It's a long drive to Taunton Brewhouse Theatre from Frome, so Alison and I were hoping Funeral Games, billed as a "black comedy double act" would be more playful than grave. It was both, and brilliant. The physicality is awesome, the humour irresistible, and the deeper layers of damaged intimacy deeply moving.
have a simple set: 2 filing cabinets used as prop stores, coffins, bunk beds, fight arenas, remembered landscapes, magicians boxes, even murder weapons.
Darren East is Henry, an undertaker, sole carer & lonely heir of a tyrannical father. Gilbert Taylor is Keith, a malevolent Artful Dodger of a baby brother, come home to relive the terrors and challenges of their childhood. Random extra roles are taken by the audience - we were in the front row so Alison was the horse. I was the one who betrayed Henry to Keith with a nod. I felt like Judas.

The final Words@FromeFestival meeting for 2008 was really more of a group pat on the back. We think we have a great programme. From soapbox poets and shop-front writers to a master-class with the creator of Life on Mars, there's something for every writer with a pulse. The brochure will be out mid-May - get on the mailing list now!

I'd love to tell you in a few words what "Seven Go Mad in Thebes" was about but I'd be about as successful as Stephen Hawkins explaining the origins of life. It's a witty spoof on Blyton and Greek mythology, it's a half-familiar history lesson of lamentable aggression that time-travels right up to Iraq, it's a passionate critique of the marginalisation of madness, and it's a outrageous farce. How do the Secret Seven come in to this story of conflict between the Kings of Thebes and Sparta, echoed in the rivalry of Tiresius and Cassandra? Why, through the magic pool, of course, to save the day by revealing the god Dionysus (or "some guy with a shrub on his head and a drink problem" as scoffed by King Lacedaemon, himself merely a guy with a stetson on his head and a Bush complex) was luring all the women to the hills for commercial gain not cultural freedom. Appalled by his conniving, everyone sings 'Summer Loving' and the show ends with a feel-good high and a flurry of cross-dressing.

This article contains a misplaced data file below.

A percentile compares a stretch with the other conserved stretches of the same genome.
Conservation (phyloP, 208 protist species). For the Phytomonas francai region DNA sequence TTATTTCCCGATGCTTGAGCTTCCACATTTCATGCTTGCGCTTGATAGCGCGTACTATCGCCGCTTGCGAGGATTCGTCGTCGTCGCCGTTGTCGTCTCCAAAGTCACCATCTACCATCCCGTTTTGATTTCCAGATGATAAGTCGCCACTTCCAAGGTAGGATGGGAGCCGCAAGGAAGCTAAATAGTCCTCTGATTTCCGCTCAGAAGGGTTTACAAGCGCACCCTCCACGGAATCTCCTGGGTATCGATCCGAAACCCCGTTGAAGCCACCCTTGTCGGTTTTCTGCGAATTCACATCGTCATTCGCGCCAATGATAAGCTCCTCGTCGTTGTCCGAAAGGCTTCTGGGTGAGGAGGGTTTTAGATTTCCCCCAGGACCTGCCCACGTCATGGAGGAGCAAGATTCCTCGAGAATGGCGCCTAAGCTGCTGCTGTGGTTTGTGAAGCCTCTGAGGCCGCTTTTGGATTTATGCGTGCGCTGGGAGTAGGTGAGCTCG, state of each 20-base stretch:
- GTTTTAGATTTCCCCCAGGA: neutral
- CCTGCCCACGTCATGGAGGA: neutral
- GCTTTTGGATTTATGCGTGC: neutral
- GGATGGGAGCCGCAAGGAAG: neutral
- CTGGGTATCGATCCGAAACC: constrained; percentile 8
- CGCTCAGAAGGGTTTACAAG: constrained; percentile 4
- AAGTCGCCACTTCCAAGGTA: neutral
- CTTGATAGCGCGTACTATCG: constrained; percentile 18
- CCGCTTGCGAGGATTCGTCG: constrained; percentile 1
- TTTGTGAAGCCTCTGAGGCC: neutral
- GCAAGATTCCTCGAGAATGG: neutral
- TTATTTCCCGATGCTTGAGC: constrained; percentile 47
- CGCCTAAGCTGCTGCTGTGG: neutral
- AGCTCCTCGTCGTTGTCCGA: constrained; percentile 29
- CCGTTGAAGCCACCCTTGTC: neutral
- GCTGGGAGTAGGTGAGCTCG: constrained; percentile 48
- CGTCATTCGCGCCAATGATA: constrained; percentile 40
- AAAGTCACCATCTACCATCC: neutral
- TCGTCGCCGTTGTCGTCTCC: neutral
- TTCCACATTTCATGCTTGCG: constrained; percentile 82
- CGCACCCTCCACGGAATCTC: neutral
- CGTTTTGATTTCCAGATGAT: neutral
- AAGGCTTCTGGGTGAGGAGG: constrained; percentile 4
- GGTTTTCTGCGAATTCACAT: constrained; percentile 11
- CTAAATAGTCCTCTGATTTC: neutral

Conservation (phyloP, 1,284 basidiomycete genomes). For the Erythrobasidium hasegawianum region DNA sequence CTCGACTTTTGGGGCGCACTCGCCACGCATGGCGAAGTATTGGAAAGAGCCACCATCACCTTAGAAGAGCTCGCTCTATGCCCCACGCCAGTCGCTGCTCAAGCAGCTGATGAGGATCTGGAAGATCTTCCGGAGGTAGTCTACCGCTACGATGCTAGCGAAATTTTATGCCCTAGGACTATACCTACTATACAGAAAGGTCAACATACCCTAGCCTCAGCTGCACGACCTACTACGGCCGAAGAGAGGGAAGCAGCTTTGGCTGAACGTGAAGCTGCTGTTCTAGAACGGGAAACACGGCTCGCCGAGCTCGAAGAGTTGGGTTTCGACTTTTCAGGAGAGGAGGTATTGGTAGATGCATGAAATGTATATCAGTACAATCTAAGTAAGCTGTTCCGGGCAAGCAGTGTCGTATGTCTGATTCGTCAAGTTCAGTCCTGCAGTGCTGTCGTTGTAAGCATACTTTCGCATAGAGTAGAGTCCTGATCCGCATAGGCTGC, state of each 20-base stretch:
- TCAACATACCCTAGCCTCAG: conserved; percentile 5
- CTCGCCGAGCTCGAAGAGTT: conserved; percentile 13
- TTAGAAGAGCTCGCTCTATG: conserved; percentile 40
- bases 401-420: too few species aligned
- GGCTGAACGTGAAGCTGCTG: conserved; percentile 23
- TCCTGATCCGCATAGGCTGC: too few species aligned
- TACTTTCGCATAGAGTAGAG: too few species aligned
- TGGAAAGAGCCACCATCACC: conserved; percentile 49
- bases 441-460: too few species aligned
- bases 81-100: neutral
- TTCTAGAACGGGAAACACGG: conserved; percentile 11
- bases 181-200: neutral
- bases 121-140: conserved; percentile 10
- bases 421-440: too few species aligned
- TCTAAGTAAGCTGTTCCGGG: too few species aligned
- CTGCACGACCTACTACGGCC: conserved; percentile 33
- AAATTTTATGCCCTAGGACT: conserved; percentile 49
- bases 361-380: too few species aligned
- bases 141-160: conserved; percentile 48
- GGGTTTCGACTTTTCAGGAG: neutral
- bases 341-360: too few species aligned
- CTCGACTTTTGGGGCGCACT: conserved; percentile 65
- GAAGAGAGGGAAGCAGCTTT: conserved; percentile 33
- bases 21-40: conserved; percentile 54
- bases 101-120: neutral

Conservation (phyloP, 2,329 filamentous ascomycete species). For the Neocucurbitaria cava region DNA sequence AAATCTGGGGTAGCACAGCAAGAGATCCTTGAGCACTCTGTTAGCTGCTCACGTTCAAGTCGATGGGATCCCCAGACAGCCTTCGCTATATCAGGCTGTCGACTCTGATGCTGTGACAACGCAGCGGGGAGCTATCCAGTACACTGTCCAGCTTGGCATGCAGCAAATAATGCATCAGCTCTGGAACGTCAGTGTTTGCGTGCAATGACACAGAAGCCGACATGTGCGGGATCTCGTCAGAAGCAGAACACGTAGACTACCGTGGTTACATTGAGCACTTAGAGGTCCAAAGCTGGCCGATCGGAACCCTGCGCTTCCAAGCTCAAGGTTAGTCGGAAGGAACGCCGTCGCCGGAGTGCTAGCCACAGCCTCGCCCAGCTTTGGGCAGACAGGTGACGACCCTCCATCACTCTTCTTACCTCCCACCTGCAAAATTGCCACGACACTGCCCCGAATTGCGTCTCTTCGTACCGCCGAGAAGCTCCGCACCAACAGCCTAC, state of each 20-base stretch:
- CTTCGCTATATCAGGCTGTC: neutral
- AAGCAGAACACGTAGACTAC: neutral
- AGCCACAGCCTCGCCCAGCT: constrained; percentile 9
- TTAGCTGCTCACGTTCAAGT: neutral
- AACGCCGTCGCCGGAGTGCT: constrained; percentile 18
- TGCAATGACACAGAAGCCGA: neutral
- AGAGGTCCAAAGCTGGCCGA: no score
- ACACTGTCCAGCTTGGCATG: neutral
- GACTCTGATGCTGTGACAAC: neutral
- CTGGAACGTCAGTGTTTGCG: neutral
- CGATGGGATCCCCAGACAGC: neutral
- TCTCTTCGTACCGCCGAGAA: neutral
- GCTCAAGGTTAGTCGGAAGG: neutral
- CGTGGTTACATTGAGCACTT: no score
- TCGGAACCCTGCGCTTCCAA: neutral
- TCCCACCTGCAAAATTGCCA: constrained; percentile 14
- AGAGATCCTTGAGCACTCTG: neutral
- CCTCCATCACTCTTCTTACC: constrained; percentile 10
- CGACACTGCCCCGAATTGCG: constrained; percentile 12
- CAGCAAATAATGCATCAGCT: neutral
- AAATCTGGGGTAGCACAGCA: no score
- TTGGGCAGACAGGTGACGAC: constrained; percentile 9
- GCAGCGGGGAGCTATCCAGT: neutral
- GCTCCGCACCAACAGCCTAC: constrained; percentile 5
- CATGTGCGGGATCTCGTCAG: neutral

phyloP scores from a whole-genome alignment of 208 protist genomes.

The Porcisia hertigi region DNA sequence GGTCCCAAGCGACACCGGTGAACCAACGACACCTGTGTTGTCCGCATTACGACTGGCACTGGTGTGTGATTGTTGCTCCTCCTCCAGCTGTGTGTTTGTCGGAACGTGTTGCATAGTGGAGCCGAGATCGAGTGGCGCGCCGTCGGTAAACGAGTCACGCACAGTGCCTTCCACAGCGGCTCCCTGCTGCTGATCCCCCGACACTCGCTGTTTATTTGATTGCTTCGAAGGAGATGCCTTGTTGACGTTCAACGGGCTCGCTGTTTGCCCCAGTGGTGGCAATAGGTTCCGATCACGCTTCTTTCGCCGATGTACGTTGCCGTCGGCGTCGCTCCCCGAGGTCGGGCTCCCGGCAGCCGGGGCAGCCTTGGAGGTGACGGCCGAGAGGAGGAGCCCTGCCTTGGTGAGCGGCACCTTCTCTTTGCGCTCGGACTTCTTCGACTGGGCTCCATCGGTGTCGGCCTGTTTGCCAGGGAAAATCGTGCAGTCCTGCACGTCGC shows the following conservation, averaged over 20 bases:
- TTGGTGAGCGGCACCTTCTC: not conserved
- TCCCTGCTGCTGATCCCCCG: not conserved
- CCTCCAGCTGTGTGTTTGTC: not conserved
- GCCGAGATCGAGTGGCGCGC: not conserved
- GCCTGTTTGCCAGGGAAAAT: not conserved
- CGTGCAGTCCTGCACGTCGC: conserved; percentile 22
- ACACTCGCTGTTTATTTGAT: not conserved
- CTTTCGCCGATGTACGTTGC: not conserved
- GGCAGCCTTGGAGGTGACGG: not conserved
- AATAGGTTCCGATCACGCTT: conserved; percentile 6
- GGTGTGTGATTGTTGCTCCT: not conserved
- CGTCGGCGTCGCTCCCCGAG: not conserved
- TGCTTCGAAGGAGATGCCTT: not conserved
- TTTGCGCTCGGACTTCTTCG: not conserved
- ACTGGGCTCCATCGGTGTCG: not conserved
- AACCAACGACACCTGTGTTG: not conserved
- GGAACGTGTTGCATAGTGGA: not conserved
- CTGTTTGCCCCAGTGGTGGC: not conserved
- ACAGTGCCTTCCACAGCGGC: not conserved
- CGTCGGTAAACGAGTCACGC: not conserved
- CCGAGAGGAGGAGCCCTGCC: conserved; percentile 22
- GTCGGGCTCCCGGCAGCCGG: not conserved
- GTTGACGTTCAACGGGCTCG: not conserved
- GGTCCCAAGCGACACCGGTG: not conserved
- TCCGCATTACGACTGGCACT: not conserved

Stepping Out is the leading UK mental health theatre group and they've been winning awards and delighting audiences for a few years now. Last night for this performance is Saturday, go if you can - check out the audience feedback for 54 reasons why!

Tuesday, April 08, 2008

Questions, questions...

You would think, wouldn't you, now that April's here it would be safe to invoke the theme of Spring for a Poetry Cafe event? Indeed if climate change had a shred of compassion for my nerves, as Mrs Bennett might have said, this April would sizzle with summer warmth as it did last year. Instead we've had hail, sleet, and snow. Despite which, 18 poets seized the night, creating an amazing collaboration of warm words, deep thoughts, and delightful humour. Rosemary Dun, the spangly - or possibly spanking - host of Bristol's Big Mouth Cabaret, was our witty guest (do Soulmates profiles really request 'No Performance Poets' apply? Apparently so...) and seasonal themes ranged through cuckoos and the first glimpse of builders to Persephone and Sheelagh-na-gig. A great night, showing how with poetry anything goes: if you can think it and feel it, tell it. Many thanks to all who did.

What makes a short story memorable? Sally Flint and Ginny Bailey, editors of Riptide, drove up from Exeter on Monday to talk to the Library Writers Group about their selection criteria for this sassy new journal of 'short stories with an undercurrent'. Their 18 enthusiastic listeners scribbled down helpful tips like “Start a story as close to the end as you can” and "Know what shoes your character wears, and what's under the bed. You won’t use it, but know it." After hearing smatterings from stories in issues 1 & 2, copies were grabbed faster than tickets for Glastonbury.
Sally & Ginny are currently considering submissions for Riptide 3 - check their website. And on a similar theme, a new project Yellow Room Magazine seeks stories of up to 2500 words. Hey, why not send to both?